“You listen up, Superman. We aren’t heroes. Didn’t I tell you before? Are you deaf or stupid? Maybe both. The words must have gotten lost in that empty f****** skull of yours.” Apollo said. “So let me remind you. Consider this my piece of advice. Do us a favor and kill that pretty picture in your head, the picture of us going around town with our wide capes, dancing in our underwear. We. Are not. Heroes. Heroism gets you killed. Heroism gets everyone killed. We’re not heroes, we’re not warriors, we’re hunters.”
“Let me go.” Dion grunted.
“We’re Vicars. Get it through your head. We fight unfair, we plan, we outnumber. We do everything necessary to kill the enemy, demonic or otherwise. Let go of that s*** called honor and pride, let it die. We’re here to hunt.”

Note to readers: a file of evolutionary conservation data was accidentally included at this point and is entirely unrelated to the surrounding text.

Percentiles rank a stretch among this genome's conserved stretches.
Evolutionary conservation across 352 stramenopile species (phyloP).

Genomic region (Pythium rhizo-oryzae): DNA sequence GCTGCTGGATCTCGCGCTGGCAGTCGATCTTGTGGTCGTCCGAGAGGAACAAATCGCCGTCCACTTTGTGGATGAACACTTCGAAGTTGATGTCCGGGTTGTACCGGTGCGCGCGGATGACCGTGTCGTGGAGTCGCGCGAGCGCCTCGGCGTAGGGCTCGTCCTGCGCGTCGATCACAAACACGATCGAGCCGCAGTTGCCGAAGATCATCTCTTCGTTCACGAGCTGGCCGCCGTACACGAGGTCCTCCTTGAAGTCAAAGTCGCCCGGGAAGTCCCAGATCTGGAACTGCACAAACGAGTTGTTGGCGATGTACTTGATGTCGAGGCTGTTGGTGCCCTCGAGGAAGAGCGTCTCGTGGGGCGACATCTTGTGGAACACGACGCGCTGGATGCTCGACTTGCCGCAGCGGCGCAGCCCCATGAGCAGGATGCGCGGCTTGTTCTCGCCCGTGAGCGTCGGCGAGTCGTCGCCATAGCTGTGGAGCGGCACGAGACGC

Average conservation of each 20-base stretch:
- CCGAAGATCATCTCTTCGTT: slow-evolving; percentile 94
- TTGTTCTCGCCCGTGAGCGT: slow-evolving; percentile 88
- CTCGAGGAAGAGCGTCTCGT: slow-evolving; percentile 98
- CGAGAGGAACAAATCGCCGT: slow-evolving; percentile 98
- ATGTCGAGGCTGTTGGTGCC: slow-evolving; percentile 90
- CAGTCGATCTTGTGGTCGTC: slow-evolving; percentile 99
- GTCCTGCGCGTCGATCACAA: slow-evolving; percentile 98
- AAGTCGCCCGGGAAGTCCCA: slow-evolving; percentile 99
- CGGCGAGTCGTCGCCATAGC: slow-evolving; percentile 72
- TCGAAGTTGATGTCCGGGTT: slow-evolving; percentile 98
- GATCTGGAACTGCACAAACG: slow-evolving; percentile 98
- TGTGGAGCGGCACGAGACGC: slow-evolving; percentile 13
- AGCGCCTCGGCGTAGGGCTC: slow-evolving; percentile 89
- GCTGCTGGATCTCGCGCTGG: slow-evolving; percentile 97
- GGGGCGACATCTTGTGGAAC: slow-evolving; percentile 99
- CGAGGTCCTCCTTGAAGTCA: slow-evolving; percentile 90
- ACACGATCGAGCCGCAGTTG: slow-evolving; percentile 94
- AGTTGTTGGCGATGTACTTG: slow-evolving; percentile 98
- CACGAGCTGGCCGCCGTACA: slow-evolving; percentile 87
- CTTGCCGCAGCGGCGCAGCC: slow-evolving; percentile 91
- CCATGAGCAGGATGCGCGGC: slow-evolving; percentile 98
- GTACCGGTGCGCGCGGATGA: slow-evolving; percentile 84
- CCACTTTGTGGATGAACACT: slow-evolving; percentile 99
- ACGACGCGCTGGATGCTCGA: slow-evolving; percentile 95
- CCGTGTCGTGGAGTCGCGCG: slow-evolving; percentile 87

“Let go!” Dion punched Apollo on the chin. He let go of his coat and stepped away with buckled knees. Apollo fell, slumped down and sat on the stairs, his head hung crookedly from his body. His eyes felt drowsy.
“Striking a weak man. At least you’re learning.” He said. He was seeing doubles in his vision, a dislodge of left and right eye. “But you haven’t learned enough. You don’t know how much failure costs. That’s why you strut around with the f****** finger on the trigger, shooting your gun, shooting your mouth. Acting high, just because you can. But don’t worry, you stay alive long enough in this business and you’ll figure out the cost. The cost of failure. It’s a price so high you’ll be taking out loans for years just to manage it.”